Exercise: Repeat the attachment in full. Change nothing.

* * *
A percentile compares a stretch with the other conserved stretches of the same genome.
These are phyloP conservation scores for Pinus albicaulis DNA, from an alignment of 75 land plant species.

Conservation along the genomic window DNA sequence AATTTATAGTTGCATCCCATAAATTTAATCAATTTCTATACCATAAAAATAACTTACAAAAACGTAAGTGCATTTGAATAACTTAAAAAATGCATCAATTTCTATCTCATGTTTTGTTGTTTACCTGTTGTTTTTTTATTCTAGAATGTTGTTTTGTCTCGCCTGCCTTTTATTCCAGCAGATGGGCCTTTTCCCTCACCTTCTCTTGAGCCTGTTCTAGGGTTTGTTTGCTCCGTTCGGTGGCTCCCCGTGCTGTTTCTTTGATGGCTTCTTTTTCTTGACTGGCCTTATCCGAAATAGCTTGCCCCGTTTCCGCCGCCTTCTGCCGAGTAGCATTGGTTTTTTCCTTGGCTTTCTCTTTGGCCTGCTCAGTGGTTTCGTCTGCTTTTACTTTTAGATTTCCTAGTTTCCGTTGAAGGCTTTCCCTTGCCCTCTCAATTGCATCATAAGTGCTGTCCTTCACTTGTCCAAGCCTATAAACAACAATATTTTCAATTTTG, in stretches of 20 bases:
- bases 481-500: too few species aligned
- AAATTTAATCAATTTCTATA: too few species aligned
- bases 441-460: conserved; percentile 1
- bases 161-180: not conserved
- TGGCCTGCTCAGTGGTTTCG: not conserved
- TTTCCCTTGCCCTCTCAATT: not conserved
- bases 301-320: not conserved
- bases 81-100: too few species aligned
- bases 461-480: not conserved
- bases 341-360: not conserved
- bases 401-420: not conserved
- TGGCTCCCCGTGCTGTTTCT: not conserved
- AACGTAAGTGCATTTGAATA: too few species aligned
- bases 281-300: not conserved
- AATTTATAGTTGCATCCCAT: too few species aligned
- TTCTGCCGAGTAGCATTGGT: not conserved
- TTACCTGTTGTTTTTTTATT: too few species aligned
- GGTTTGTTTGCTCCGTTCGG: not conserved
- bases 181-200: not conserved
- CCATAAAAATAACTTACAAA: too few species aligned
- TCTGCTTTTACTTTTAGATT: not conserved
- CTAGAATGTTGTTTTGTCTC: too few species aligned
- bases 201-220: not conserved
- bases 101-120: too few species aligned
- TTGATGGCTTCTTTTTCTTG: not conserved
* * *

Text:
A percentile compares a stretch with the other conserved stretches of the same genome.
These are phyloP conservation scores for Pinus albicaulis DNA, from an alignment of 75 land plant species.

Conservation along the genomic window DNA sequence AATTTATAGTTGCATCCCATAAATTTAATCAATTTCTATACCATAAAAATAACTTACAAAAACGTAAGTGCATTTGAATAACTTAAAAAATGCATCAATTTCTATCTCATGTTTTGTTGTTTACCTGTTGTTTTTTTATTCTAGAATGTTGTTTTGTCTCGCCTGCCTTTTATTCCAGCAGATGGGCCTTTTCCCTCACCTTCTCTTGAGCCTGTTCTAGGGTTTGTTTGCTCCGTTCGGTGGCTCCCCGTGCTGTTTCTTTGATGGCTTCTTTTTCTTGACTGGCCTTATCCGAAATAGCTTGCCCCGTTTCCGCCGCCTTCTGCCGAGTAGCATTGGTTTTTTCCTTGGCTTTCTCTTTGGCCTGCTCAGTGGTTTCGTCTGCTTTTACTTTTAGATTTCCTAGTTTCCGTTGAAGGCTTTCCCTTGCCCTCTCAATTGCATCATAAGTGCTGTCCTTCACTTGTCCAAGCCTATAAACAACAATATTTTCAATTTTG, in stretches of 20 bases:
- bases 481-500: too few species aligned
- AAATTTAATCAATTTCTATA: too few species aligned
- bases 441-460: conserved; percentile 1
- bases 161-180: not conserved
- TGGCCTGCTCAGTGGTTTCG: not conserved
- TTTCCCTTGCCCTCTCAATT: not conserved
- bases 301-320: not conserved
- bases 81-100: too few species aligned
- bases 461-480: not conserved
- bases 341-360: not conserved
- bases 401-420: not conserved
- TGGCTCCCCGTGCTGTTTCT: not conserved
- AACGTAAGTGCATTTGAATA: too few species aligned
- bases 281-300: not conserved
- AATTTATAGTTGCATCCCAT: too few species aligned
- TTCTGCCGAGTAGCATTGGT: not conserved
- TTACCTGTTGTTTTTTTATT: too few species aligned
- GGTTTGTTTGCTCCGTTCGG: not conserved
- bases 181-200: not conserved
- CCATAAAAATAACTTACAAA: too few species aligned
- TCTGCTTTTACTTTTAGATT: not conserved
- CTAGAATGTTGTTTTGTCTC: too few species aligned
- bases 201-220: not conserved
- bases 101-120: too few species aligned
- TTGATGGCTTCTTTTTCTTG: not conserved